The Chrysler Corporation launched new mid-sized sedans in mid-2006, ready for the 2007 model year. The Chrysler Sebring and Dodge Avenger might have looked physically very different, but under the skin they were effectively the same car. Of course that meant that if one of them was not up to par, then nor would the other one be, and first the motoring press and then the public found that indeed this was the case, with both Sebring and then Avenger getting poor reviews at launch, lambasted for scrappy interior design and finish (something of a Chrysler Corp speciality at a time when the other US domestic makers started to put more effort in to this aspect) as well as disappointing driving dynamics. Of the two, the Sebring took the worse beating as its styling was also not to the taste of many. In this regard, the Avenger fared better, or rather less badly, taking some design cues from its highly rated stablemate, the Charger. Whilst the Mopar MiniVans continued to sell strongly and the Challenger provided some much needed positive publicity, new owner Fiat Group knew that improving the mid-sized duo was a priority that could not wait for all new models. The results were seen late in 2010, with Sebring mutating into the less awkward looking 200 and some more subtle styling changes applied to the Avenger, Both received a new interior and there were plenty of mechanical changes as well. Sales increased as a consequence. However, things never stand still in the market, and since that time, almost all of the Avenger and 200’s competitors have been replaced, mostly in the past year or so, with a new Camry, Altima, Accord, Malibu and Passat already on sale, the latest Fusion in the starting blocks and the Mazda 6 a matter of weeks away. Things look set to get very tough again for the Avenger. To find out just how tough, I got behind the wheel of a typical rental spec model for a couple of days.
Although Dodge make much of the fact that the 283 bhp V6 is the most potent in its class, the reality is that rental spec cars are much more likely to come with the 173bhp 2.4 litre 4 cylinder unit as fitted to my test car. It is not a strong point of the car, as it had to work hard to propel the Avenger. Unless your acceleration is very modest indeed, it is unremittingly noisy, letting you know in no uncertain terms how hard you are working it. And to get some momentum, you will need to work it hard. SE models have to make do with the old four speed automatic, but SXTs such as the test car do have a more modern six speed box. Dodge would appear to have geared the Avenger to help with refinement when cruising at a steady speed on the freeway, and the results are that the cabin is remarkably quiet. Sadly this means that when any incline arrives, the car needs to change down, which is less than smooth or aurally peaceful. In anything other than long freeway drives, this does mean that this is not a particularly restful car, and the driver will probably curse the fact that he economised and did not opt for the V6 model. I travelled an awfully long way before the fuel needle moved at all, making me wonder if the gauge was not working. But eventually it did move off full, and at the end of the test I put in 12.77 gallons having covered 384 miles, which equates to 30.07 mpg US, or a rather impressive 35.9 mpg Imperial.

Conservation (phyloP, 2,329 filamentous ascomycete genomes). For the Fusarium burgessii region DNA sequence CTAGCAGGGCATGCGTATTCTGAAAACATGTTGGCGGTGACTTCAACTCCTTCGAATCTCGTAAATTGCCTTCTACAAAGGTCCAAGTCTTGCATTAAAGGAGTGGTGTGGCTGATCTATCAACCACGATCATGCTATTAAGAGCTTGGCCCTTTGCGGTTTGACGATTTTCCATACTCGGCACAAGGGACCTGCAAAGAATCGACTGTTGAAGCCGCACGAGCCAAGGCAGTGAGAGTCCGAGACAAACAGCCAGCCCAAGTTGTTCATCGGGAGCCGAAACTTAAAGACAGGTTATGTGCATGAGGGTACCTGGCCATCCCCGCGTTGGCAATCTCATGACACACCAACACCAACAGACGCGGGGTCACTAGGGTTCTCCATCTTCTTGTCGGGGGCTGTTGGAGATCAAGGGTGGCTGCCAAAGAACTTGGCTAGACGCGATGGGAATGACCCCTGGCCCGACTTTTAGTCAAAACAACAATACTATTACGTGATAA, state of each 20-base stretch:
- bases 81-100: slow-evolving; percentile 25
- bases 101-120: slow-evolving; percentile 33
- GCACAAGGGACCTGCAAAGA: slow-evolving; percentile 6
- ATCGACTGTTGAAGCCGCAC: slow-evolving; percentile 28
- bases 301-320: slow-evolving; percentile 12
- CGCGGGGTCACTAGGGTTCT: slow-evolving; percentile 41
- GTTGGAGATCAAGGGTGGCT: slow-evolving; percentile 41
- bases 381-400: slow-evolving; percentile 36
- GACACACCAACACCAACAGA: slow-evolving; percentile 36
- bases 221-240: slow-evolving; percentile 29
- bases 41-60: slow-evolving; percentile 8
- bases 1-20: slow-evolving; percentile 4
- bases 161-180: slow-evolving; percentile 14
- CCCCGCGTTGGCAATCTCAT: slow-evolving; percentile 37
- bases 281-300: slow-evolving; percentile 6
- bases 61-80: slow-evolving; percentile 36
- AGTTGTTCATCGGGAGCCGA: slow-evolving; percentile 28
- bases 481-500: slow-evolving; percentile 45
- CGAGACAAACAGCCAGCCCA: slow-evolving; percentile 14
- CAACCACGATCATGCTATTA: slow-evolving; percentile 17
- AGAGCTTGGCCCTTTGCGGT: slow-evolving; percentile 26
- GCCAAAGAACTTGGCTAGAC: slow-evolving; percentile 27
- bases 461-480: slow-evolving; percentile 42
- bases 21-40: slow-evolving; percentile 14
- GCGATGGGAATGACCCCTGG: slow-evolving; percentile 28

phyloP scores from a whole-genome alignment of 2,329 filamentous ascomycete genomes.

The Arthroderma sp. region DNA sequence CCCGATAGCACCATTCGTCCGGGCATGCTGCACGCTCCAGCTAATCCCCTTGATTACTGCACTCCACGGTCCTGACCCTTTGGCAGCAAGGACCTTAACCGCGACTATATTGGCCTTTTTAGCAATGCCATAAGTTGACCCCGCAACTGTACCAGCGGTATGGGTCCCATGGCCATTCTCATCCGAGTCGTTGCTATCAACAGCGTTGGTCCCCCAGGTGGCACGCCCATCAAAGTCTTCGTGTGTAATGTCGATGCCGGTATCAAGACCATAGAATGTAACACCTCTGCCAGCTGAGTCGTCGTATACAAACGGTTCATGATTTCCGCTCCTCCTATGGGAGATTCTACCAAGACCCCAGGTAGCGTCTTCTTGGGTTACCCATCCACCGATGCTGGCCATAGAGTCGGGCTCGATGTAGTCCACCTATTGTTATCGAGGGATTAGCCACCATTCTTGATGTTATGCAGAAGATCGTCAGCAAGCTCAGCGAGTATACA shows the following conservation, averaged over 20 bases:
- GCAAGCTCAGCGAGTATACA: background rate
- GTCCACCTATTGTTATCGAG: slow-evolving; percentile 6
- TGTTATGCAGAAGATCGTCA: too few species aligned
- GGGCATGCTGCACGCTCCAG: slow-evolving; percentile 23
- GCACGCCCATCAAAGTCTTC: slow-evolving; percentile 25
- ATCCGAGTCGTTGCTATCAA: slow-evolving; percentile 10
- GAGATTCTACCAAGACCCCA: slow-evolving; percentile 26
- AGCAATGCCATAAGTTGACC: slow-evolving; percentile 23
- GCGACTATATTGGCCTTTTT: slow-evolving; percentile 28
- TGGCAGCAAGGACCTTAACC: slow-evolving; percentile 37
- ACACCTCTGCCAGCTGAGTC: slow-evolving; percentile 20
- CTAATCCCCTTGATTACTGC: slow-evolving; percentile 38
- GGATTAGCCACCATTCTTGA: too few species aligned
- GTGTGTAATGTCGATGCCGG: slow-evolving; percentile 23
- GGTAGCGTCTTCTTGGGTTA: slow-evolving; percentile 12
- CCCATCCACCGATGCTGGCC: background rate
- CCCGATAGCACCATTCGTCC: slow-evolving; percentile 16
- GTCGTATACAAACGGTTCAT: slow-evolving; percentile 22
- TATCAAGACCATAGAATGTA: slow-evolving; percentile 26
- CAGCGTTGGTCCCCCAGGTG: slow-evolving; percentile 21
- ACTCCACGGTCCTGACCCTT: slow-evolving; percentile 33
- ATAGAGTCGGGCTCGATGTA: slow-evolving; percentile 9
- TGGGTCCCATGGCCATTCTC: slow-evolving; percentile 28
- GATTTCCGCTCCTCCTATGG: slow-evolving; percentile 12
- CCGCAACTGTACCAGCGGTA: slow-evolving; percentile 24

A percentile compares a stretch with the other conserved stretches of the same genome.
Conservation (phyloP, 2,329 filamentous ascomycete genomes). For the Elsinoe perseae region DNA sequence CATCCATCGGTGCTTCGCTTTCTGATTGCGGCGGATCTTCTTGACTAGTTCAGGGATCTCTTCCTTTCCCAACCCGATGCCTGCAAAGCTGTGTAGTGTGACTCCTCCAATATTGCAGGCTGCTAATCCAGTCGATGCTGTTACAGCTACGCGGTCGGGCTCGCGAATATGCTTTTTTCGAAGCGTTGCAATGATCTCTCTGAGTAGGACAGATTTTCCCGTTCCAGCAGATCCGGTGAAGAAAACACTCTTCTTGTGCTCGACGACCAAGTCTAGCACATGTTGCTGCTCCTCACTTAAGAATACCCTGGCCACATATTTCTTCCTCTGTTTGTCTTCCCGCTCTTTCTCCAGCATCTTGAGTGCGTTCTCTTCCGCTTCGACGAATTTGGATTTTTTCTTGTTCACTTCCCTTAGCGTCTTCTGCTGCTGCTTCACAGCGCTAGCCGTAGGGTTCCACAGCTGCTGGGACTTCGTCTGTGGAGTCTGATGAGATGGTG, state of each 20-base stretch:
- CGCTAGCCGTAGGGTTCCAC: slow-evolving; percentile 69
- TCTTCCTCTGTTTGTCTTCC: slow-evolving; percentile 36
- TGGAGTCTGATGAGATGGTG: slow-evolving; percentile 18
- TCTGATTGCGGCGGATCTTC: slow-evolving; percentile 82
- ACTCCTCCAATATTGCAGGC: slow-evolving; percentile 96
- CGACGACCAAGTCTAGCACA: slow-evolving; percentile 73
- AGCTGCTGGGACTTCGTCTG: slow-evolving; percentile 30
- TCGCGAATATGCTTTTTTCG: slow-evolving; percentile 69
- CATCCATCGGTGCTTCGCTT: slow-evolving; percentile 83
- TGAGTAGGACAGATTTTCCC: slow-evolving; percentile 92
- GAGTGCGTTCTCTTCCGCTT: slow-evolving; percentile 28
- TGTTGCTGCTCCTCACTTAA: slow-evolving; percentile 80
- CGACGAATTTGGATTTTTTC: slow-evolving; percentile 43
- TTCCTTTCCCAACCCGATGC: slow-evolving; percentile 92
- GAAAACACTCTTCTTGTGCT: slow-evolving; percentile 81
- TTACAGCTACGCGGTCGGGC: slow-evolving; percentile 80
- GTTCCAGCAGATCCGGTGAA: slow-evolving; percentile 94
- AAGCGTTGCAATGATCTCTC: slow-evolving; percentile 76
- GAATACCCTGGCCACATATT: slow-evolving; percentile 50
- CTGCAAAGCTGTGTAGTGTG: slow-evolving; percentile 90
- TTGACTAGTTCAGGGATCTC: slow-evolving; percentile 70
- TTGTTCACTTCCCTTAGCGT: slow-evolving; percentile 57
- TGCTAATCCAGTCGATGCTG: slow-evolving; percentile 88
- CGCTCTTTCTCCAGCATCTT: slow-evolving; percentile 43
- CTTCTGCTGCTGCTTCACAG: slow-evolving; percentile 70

It was the steering and handling of the early Avengers that earned the model quite a few of the brickbats that came its way and the 2011 models introduced major modifications to try to help out. I never suffered the earlier cars, so can’t make the comparison, but can comment on the absolute standard achieved now, which is that the car is acceptable, but no more than that. The steering is pretty dead, but it does at least have some feel, and the handling is unlikely to allow the driver to get into trouble as it is front wheel drive “safe” without any sensation of sportiness. There is some understeer and with it some body roll on tighter corners but nothing unduly alarming. The ride was acceptable, coping well with all but the worst ridges and potholes of California’s ill-maintained road network. No issues with the brakes which did their job as required. A pull up handbrake is fitted between the seats. Visibility when manoeuvering is not brilliant as the rear screen is quite steeply sloped and the very kicked up rear side windows mean that there is a particularly thick C pillar. That said, the tail is quite stubby, so judging the extremities was not as hard as I initially feared.